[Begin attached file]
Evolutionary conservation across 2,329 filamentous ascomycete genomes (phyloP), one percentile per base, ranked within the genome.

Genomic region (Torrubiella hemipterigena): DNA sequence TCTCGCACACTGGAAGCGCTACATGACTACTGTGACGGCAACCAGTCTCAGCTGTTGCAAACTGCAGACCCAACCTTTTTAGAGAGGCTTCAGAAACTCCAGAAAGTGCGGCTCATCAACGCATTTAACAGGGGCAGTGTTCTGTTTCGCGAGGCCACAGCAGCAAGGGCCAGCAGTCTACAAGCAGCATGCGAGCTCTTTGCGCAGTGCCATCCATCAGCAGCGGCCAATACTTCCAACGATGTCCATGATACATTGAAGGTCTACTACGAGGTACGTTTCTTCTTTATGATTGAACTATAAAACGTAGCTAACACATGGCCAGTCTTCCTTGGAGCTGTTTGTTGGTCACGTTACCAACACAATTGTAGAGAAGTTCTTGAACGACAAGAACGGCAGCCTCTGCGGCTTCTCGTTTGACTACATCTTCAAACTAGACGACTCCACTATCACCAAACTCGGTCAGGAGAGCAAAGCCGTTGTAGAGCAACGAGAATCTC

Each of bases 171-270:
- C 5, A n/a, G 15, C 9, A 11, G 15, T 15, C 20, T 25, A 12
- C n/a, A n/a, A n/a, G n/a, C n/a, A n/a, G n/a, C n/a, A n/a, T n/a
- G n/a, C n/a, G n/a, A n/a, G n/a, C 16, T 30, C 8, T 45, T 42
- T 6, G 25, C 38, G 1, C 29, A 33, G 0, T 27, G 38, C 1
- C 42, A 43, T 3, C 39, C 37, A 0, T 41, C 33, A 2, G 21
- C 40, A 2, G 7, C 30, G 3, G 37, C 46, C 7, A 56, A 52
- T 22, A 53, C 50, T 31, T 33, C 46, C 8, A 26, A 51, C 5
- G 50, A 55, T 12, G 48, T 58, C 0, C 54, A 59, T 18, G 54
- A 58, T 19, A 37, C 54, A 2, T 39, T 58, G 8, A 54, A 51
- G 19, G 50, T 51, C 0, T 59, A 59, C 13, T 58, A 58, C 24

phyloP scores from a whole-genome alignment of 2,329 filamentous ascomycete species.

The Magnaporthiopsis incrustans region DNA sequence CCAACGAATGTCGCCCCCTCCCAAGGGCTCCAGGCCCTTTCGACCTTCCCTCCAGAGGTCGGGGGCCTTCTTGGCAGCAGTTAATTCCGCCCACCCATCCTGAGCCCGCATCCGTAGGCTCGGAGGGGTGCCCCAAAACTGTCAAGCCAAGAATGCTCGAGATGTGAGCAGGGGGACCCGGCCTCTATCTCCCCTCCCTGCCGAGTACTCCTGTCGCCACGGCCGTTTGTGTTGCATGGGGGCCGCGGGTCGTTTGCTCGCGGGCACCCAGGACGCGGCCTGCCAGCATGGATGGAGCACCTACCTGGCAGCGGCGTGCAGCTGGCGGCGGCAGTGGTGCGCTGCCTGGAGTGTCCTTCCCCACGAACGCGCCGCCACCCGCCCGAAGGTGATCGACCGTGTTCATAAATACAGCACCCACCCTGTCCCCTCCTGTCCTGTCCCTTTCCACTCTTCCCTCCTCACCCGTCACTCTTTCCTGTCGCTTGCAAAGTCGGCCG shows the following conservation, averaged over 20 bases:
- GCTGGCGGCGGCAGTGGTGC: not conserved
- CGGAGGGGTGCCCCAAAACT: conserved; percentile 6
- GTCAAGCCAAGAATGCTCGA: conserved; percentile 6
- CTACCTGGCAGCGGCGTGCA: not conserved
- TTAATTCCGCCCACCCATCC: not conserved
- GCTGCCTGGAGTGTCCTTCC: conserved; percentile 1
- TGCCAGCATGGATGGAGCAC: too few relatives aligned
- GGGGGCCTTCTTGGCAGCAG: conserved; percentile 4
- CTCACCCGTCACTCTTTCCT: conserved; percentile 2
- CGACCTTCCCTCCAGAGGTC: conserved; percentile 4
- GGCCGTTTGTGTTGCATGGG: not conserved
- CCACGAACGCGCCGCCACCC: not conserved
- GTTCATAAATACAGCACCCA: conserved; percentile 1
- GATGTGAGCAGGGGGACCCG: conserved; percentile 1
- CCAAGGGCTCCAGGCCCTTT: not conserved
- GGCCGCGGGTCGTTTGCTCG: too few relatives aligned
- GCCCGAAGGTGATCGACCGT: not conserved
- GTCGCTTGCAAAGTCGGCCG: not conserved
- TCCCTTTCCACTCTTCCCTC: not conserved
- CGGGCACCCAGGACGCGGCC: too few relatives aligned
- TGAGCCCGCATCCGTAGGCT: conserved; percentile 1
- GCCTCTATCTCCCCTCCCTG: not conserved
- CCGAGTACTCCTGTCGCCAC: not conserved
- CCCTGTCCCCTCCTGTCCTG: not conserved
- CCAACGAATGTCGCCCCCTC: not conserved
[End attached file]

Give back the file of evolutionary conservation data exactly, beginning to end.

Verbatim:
Evolutionary conservation across 2,329 filamentous ascomycete genomes (phyloP), one percentile per base, ranked within the genome.

Genomic region (Torrubiella hemipterigena): DNA sequence TCTCGCACACTGGAAGCGCTACATGACTACTGTGACGGCAACCAGTCTCAGCTGTTGCAAACTGCAGACCCAACCTTTTTAGAGAGGCTTCAGAAACTCCAGAAAGTGCGGCTCATCAACGCATTTAACAGGGGCAGTGTTCTGTTTCGCGAGGCCACAGCAGCAAGGGCCAGCAGTCTACAAGCAGCATGCGAGCTCTTTGCGCAGTGCCATCCATCAGCAGCGGCCAATACTTCCAACGATGTCCATGATACATTGAAGGTCTACTACGAGGTACGTTTCTTCTTTATGATTGAACTATAAAACGTAGCTAACACATGGCCAGTCTTCCTTGGAGCTGTTTGTTGGTCACGTTACCAACACAATTGTAGAGAAGTTCTTGAACGACAAGAACGGCAGCCTCTGCGGCTTCTCGTTTGACTACATCTTCAAACTAGACGACTCCACTATCACCAAACTCGGTCAGGAGAGCAAAGCCGTTGTAGAGCAACGAGAATCTC

Each of bases 171-270:
- C 5, A n/a, G 15, C 9, A 11, G 15, T 15, C 20, T 25, A 12
- C n/a, A n/a, A n/a, G n/a, C n/a, A n/a, G n/a, C n/a, A n/a, T n/a
- G n/a, C n/a, G n/a, A n/a, G n/a, C 16, T 30, C 8, T 45, T 42
- T 6, G 25, C 38, G 1, C 29, A 33, G 0, T 27, G 38, C 1
- C 42, A 43, T 3, C 39, C 37, A 0, T 41, C 33, A 2, G 21
- C 40, A 2, G 7, C 30, G 3, G 37, C 46, C 7, A 56, A 52
- T 22, A 53, C 50, T 31, T 33, C 46, C 8, A 26, A 51, C 5
- G 50, A 55, T 12, G 48, T 58, C 0, C 54, A 59, T 18, G 54
- A 58, T 19, A 37, C 54, A 2, T 39, T 58, G 8, A 54, A 51
- G 19, G 50, T 51, C 0, T 59, A 59, C 13, T 58, A 58, C 24

phyloP scores from a whole-genome alignment of 2,329 filamentous ascomycete species.

The Magnaporthiopsis incrustans region DNA sequence CCAACGAATGTCGCCCCCTCCCAAGGGCTCCAGGCCCTTTCGACCTTCCCTCCAGAGGTCGGGGGCCTTCTTGGCAGCAGTTAATTCCGCCCACCCATCCTGAGCCCGCATCCGTAGGCTCGGAGGGGTGCCCCAAAACTGTCAAGCCAAGAATGCTCGAGATGTGAGCAGGGGGACCCGGCCTCTATCTCCCCTCCCTGCCGAGTACTCCTGTCGCCACGGCCGTTTGTGTTGCATGGGGGCCGCGGGTCGTTTGCTCGCGGGCACCCAGGACGCGGCCTGCCAGCATGGATGGAGCACCTACCTGGCAGCGGCGTGCAGCTGGCGGCGGCAGTGGTGCGCTGCCTGGAGTGTCCTTCCCCACGAACGCGCCGCCACCCGCCCGAAGGTGATCGACCGTGTTCATAAATACAGCACCCACCCTGTCCCCTCCTGTCCTGTCCCTTTCCACTCTTCCCTCCTCACCCGTCACTCTTTCCTGTCGCTTGCAAAGTCGGCCG shows the following conservation, averaged over 20 bases:
- GCTGGCGGCGGCAGTGGTGC: not conserved
- CGGAGGGGTGCCCCAAAACT: conserved; percentile 6
- GTCAAGCCAAGAATGCTCGA: conserved; percentile 6
- CTACCTGGCAGCGGCGTGCA: not conserved
- TTAATTCCGCCCACCCATCC: not conserved
- GCTGCCTGGAGTGTCCTTCC: conserved; percentile 1
- TGCCAGCATGGATGGAGCAC: too few relatives aligned
- GGGGGCCTTCTTGGCAGCAG: conserved; percentile 4
- CTCACCCGTCACTCTTTCCT: conserved; percentile 2
- CGACCTTCCCTCCAGAGGTC: conserved; percentile 4
- GGCCGTTTGTGTTGCATGGG: not conserved
- CCACGAACGCGCCGCCACCC: not conserved
- GTTCATAAATACAGCACCCA: conserved; percentile 1
- GATGTGAGCAGGGGGACCCG: conserved; percentile 1
- CCAAGGGCTCCAGGCCCTTT: not conserved
- GGCCGCGGGTCGTTTGCTCG: too few relatives aligned
- GCCCGAAGGTGATCGACCGT: not conserved
- GTCGCTTGCAAAGTCGGCCG: not conserved
- TCCCTTTCCACTCTTCCCTC: not conserved
- CGGGCACCCAGGACGCGGCC: too few relatives aligned
- TGAGCCCGCATCCGTAGGCT: conserved; percentile 1
- GCCTCTATCTCCCCTCCCTG: not conserved
- CCGAGTACTCCTGTCGCCAC: not conserved
- CCCTGTCCCCTCCTGTCCTG: not conserved
- CCAACGAATGTCGCCCCCTC: not conserved